Pope Spends Day In Genoa Talking Jobs, Witness, MigrationPrevious Article
Czech Republic: National Pilgrimage to Rome for 75th Anniversary of the Lidice MassacreNext Article
Breaking News

Egypts Christians Feel They Could Be Martyrs At Any Time

Line Spacing+- AFont Size+- Print This Article
Egypts Christians Feel They Could Be Martyrs At Any Time

CAIRO (CNS) — Christians in Egypt
“are getting to this idea that we could be a martyr at any moment,”
the spokesman for the nation’s Catholic bishops told Catholic News Service.

The spokesman, Father Rafic Greiche,
also lamented the number of children killed in an attack on a bus carrying
Coptic Orthodox Christians to St. Samuel Monastery in southern Egypt May 26.

At least 26 people, many of them
children, were killed when masked assailants attacked the bus. Dozens of others
were injured.

“It is too early to say who is
behind it, but certainly terrorists, and the security forces are now scanning
the area” to find the culprits, Tarek Attia, Interior Ministry official,
told Sky News Arabia, an Arabic-language television station, May 26.

He said three cars carrying the
masked gunmen had attacked the bus at roughly 10:30 a.m. in the southern
governorate of Minya, a traditional stronghold of Egypt’s Christian community,
which accounts for a tiny percent of the country’s mostly Sunni Muslim

At the Vatican, Cardinal Pietro
Parolin, Vatican secretary of state, sent a message to Egyptian President
Abdel-Fattah el-Sissi, expressing Pope Francis’ prayers and solidarity after
the “barbaric attack.”

“Mindful in a particular way of
those children who have lost their lives, His Holiness commends the souls of
the deceased to the mercy of the Almighty. He assures their grieving families
and all who have been injured of his ardent prayers, and he pledges his
continued intercession for peace and reconciliation throughout the nation,”
the telegram said.

The attack marked the latest in a
series of deadly attacks on Coptic Christians, whose church was founded by St.
Mark the Apostle in the first century, and whose community represents the
largest of the Middle East’s Christian minorities.

On April 9, two suicide bombers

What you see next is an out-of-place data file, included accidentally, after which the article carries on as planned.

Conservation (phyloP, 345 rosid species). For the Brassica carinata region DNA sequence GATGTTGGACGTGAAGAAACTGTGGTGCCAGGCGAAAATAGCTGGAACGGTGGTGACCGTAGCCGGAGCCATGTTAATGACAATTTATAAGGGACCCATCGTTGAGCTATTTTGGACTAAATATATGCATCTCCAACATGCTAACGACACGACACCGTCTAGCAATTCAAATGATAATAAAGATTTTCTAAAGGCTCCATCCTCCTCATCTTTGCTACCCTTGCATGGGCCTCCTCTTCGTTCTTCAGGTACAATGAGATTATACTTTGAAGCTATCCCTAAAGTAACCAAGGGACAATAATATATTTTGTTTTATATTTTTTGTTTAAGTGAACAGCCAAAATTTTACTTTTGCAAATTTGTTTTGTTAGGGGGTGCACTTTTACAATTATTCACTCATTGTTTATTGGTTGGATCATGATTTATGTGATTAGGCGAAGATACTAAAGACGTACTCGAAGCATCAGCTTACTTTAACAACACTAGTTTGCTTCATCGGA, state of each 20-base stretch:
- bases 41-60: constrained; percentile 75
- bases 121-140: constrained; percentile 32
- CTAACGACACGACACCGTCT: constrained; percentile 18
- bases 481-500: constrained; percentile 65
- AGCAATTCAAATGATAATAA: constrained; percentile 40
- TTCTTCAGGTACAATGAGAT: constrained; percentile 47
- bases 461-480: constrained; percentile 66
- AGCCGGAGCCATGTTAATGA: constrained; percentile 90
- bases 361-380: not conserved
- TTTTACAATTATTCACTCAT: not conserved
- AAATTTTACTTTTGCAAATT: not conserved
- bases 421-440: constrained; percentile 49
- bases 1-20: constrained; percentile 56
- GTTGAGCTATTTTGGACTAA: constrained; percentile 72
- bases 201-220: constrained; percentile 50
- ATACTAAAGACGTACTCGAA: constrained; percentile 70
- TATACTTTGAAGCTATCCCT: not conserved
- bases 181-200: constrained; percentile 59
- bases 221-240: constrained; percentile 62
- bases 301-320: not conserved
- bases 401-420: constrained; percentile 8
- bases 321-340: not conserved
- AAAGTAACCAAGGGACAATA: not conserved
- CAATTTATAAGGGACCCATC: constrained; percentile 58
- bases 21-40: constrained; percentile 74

attacked St. George’s Cathedral in Egypt’s northern city of Tanta and St.
Mark’s Cathedral in the coastal city of Alexandria. Those attacks killed and
maimed dozens in what was the deadliest attack against Christians in Egypt’s
recent history. A nationwide state of emergency has been in place since.

In a widely publicized visit to
Egypt soon after the April attacks, Pope Francis addressed the terrorist
violence carried out in the name of a fundamentalist reading of Islam. Pope
Francis frequently has said there are more Christians being martyred today than
during the persecutions of the church in the early centuries of Christianity.
And, using the term “ecumenism of blood,” he has noted how Christians
divided into churches and denominations are united in mourning for their
members killed not because they are Orthodox or Catholic, but simply because
they are Christian.

The pope paid tribute to the Coptic
Orthodox Church’s modern martyrs, praying before a memorial in Cairo marking
the place where 29 people were killed and 31 wounded in December by a suicide
bomber. He told Coptic Orthodox Pope Tawadros II, “Your sufferings are
also our sufferings.”

After the May 26 attack, the Coptic Orthodox
Church released a statement saying, “We extend our condolences to all the
affected families and are suffering with the entire country due to this evil
and violence.”

“We hope for the necessary
procedures to prevent these kinds of attacks, which degrade the image of Egypt
and cause so much suffering to Egyptians,” the statement said.

Coptic Catholic Patriarch Ibrahim
Isaac Sedrak of Alexandria sent condolences to Pope Tawardros and “all
families of all the martyrs,” reported the Egyptian paper, Al Masry al

Ashraf Sultan, Egyptian parliament
spokesman, told Sky News Arabia, “This is an attack on the entire society
and affects us all.”

And Egypt’s top authority on Islam,
Sheik Ahmad el-Tayeb, grand imam of al-Azhar University, said that “such
attacks can never satisfy a Muslim or a Christian.”

In Washington, Cardinal Daniel N. Di
Nardo, president of the U.S. Conference of Catholic Bishops, compared the May
attacks with previous attacks, noting that, again, children were murdered as
they traveled to church.

“Though our grief is
unbearable, our unity grows all the more strong. That unity is the way to
peace,” he said, sending prayers and condolences to the Egyptians.

Other church leaders around the
world also reacted. The Latin Patriarchate of Jerusalem expressed the
condolences of churches in the Holy Land.

Bishop Michael F. Burbidge of
Arlington, Virginia, offered prayers and said, “This attack reminds us
again of the horrific persecution of our Christian brothers and sisters in the
Middle East and their courageous witness to their faith.”

An Egyptian Interior Ministry
statement said unknown assailants driving three four-wheel-drive vehicles had
attacked by “randomly shooting” the bus carrying the Copts, and that
an official count of the final toll was underway.

Local media showed grainy images of
bloody bodies strewn on sandy ground, indicating many of the slain had fled the
bus trying to escape the assailants’ bullets.

Later, the media showed images of
the wounded being taken to hospitals and reported that el-Sissi was calling for
an emergency security meeting to address the attack. El-Sissi had instructed
authorities to take all necessary measures to attend to the injured and arrest
the assailants, the local media reported.

Asked about government assurances that
security in the country would be tightened, Father Greiche told CNS: “It
is now time for action, not just words.”


Vatican Live Video Feed

Pope Francis on Twitter